The 15 months I’ve spent living in Thailand came in handy during the Opening Ceremonies of the 19th Maccabiah Games. The “sabai sabai” mentality of “it’s all good” was my compass as I maneuvered through the sea of chaos.
A battalion of coach buses idled outside the Marina Hotel in Tel Aviv, where my softball team would be spending the next twelve days. All over the city, and the rest of Israel, a similar scene was set, as a contingent of bus drivers sat at the ready to transport 7,500 Jewish athletes to the newly renovated Teddy Stadium in Jerusalem.
From downtown Tel Aviv, it should take no more than 55 minutes for a bus to make its way to the capital. After all, Ligeia and I had just done the trip a few days earlier when we explored the Old City of Jerusalem and visited the Western Wall. In the thick of rush hour traffic, however, our journey to the Opening Ceremonies took us just about 3 hours.
The bus let us out in the stadium’s parking lot, which had been converted into a massive waiting area for all the athletes. I felt privileged to join competitors hailing from all over the world, from Angola to Zimbabwe and about 50 other countries in between.
It was clear that there was an attempt made to keep the event somewhat organized, as flags from all represented countries marked where we were supposed to arrange ourselves. In reality, though, with so many excited, jet-lagged and hungry people in one place, the parking lot was a rainbow flood of country colors, with everyone mingling with everyone else.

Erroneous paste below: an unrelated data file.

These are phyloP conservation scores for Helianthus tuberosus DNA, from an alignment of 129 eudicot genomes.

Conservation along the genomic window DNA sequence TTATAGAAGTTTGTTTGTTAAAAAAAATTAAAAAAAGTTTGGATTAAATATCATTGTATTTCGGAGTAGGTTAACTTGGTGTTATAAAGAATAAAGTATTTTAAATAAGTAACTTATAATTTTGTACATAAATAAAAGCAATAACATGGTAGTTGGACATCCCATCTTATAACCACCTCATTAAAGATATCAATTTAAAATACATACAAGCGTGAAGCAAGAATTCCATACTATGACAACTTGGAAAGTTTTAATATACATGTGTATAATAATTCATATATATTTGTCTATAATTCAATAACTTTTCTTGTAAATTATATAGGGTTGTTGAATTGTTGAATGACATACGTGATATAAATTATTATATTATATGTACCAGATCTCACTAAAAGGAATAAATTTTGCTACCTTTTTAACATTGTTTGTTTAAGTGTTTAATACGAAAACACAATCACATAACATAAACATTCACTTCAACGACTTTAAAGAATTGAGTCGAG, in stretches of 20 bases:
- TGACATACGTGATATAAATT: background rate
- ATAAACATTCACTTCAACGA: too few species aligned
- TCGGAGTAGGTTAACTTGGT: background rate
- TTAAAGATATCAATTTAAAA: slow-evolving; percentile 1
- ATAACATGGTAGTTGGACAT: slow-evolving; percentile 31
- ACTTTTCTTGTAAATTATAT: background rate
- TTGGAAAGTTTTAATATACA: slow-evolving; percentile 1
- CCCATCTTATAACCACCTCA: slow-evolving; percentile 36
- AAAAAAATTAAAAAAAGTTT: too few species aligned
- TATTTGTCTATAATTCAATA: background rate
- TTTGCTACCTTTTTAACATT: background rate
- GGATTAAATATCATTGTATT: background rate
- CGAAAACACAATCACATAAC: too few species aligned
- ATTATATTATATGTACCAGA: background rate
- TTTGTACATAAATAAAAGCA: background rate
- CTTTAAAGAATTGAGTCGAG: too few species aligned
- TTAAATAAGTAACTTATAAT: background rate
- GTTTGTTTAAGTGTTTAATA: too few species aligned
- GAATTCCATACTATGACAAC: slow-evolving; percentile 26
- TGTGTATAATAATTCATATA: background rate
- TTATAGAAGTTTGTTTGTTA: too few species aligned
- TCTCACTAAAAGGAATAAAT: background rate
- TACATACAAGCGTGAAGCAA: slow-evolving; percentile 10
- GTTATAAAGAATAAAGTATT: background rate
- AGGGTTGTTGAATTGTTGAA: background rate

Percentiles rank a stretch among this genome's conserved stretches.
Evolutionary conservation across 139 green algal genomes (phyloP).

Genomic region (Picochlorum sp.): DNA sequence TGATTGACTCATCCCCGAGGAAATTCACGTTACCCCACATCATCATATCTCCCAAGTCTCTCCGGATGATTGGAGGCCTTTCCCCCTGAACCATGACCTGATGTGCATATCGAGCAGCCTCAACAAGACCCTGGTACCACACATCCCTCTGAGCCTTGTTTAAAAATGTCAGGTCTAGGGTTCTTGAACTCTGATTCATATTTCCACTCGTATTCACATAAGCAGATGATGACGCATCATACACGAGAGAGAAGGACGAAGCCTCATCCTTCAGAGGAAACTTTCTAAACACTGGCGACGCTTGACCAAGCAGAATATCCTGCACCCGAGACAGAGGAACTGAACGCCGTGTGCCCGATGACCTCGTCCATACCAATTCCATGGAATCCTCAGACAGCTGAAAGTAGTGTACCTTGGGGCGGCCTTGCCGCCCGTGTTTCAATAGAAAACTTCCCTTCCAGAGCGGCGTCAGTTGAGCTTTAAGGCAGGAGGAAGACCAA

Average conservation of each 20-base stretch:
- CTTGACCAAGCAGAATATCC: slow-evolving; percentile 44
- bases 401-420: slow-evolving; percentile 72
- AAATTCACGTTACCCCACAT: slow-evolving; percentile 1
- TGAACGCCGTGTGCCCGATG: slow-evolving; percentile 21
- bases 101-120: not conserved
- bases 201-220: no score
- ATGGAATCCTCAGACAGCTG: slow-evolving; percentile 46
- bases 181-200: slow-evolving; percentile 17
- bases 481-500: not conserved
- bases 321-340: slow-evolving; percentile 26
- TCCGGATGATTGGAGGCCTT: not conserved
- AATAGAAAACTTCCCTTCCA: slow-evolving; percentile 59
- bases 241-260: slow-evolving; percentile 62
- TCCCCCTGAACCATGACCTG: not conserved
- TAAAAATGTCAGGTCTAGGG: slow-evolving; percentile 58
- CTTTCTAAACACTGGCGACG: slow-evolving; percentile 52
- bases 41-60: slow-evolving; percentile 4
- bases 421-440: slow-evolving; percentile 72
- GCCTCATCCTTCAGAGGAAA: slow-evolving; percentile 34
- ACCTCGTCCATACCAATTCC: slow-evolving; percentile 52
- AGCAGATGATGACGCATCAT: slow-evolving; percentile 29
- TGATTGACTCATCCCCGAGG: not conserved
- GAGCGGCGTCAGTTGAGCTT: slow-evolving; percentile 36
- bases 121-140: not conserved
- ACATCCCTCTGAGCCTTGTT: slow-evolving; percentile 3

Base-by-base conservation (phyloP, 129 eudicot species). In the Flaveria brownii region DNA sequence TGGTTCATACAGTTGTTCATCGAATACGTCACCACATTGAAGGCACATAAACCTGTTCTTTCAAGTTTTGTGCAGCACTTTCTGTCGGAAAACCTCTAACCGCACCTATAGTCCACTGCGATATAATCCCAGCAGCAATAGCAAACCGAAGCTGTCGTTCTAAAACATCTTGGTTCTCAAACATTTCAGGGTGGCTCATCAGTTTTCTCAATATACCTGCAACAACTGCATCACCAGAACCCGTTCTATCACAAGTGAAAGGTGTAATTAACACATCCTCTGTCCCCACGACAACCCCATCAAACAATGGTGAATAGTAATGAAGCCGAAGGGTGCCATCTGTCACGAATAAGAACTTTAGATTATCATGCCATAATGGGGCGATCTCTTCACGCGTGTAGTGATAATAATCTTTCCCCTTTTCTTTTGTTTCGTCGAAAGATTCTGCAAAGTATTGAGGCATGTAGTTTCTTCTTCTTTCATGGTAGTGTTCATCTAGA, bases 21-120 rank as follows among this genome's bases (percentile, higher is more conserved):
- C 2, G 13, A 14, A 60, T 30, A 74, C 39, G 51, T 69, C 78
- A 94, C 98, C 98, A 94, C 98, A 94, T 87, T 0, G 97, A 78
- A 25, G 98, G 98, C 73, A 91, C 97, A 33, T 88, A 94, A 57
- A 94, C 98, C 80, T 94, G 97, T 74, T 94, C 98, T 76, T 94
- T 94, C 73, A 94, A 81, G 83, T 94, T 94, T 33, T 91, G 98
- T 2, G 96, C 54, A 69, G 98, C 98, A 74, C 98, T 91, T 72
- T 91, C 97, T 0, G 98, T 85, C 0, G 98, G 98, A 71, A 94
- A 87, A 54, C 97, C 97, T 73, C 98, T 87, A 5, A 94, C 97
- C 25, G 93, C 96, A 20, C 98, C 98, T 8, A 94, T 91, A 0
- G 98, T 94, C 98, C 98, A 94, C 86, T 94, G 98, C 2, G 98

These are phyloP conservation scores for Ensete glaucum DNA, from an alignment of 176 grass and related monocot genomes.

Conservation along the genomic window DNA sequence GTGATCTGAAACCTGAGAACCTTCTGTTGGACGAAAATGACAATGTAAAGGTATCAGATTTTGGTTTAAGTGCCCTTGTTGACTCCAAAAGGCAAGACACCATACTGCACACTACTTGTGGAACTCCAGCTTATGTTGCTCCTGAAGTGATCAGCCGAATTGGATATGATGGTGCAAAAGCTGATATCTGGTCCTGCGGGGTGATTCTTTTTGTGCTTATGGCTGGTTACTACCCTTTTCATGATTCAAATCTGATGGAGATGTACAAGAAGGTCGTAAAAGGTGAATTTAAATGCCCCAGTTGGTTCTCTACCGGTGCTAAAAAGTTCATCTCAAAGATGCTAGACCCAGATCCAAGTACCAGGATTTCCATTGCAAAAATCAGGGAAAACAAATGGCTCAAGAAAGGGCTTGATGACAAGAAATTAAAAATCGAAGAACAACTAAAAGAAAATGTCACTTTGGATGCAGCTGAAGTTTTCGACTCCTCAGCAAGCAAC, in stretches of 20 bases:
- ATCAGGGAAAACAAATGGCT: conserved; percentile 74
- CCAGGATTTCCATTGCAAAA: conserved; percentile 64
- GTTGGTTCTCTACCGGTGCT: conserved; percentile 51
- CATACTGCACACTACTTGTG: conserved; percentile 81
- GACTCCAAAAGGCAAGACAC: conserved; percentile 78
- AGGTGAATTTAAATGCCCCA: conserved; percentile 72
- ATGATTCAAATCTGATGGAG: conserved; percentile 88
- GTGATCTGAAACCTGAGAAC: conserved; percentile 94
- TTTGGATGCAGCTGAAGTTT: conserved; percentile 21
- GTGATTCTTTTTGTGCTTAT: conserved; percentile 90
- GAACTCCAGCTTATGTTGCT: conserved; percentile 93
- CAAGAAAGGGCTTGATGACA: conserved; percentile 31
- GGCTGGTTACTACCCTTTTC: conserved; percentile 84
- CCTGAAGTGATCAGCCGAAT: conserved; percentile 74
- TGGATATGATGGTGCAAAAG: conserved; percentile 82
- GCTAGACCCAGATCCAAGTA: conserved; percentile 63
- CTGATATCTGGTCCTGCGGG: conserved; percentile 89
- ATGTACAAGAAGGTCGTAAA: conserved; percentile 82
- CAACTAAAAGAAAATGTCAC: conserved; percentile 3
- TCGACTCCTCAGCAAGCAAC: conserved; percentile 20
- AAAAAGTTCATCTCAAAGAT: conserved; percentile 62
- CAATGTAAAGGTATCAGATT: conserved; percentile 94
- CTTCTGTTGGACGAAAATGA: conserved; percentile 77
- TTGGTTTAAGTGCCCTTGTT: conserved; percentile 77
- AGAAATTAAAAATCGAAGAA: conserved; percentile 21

After a couple hours of meeting fellow Jewish athletes, exchanging pins to grow my global collection, Maccabiah officials herded my team toward the section of the parking lot designated for Canada. Our country’s delegation of 600 participants was wedged between Russia and the Czech Republic, and my patience quickly wore thin as we ended up standing around for what seemed like eons.
Eventually, our flag bearer led us out of the parking lot, through the stadium entrance and onto the track in front of an audience of 50,000 Maccabiah supporters. The rush was amazing! I kept looking for television cameras so I could wave hello to Ligeia and my family watching at home, but they never focused on my section of Team Canada.
The gravity of participating in the world’s 3rd largest multi-sport competition (behind the Olympics and Pan-Am Games) finally hit me. I strolled around the track proudly, fully decked out in my Canadian apparel, waving to the spectators in the stands cheering us on, and a smile permanently set on my face.
At the end of our 400m lap, we were ushered up to our seats to watch Team Israel, the largest delegation of the Maccabiah Games, enter the stadium and to enjoy the Opening Ceremonies. There were musical and dance performances, fireworks displays, and even speeches by Israel’s Prime Minister, Benjamin Netanyahu, and 90-year-old President, Shimon Peres.
A definite highlight of the evening was the lighting of the flame to officially open the Jewish Olympics, as they’re informally known. The torch was carried around the stadium by distinguished Jewish athletes, and the large flame towering over Teddy Stadium was set alight. I could immediately feel its warmth, which I welcomed as my body has become acclimatized to the hot, Thai weather.
With the ceremonies complete, more than 50,000 people slowly evacuated from the stadium, many of them making a necessary pit stop in the bathroom, and the chaos resumed. Finding our assigned bus among the hundreds of idling buses was a difficult scavenger hunt, and it took us almost an hour to find it.
Thankfully, though, the ride back to our hotel in Tel Aviv was quiet, uneventful and traffic-free. It was almost 3:00am when my head finally felt the comfort of the pillow, and I fell asleep thinking, “Let the Games begin!”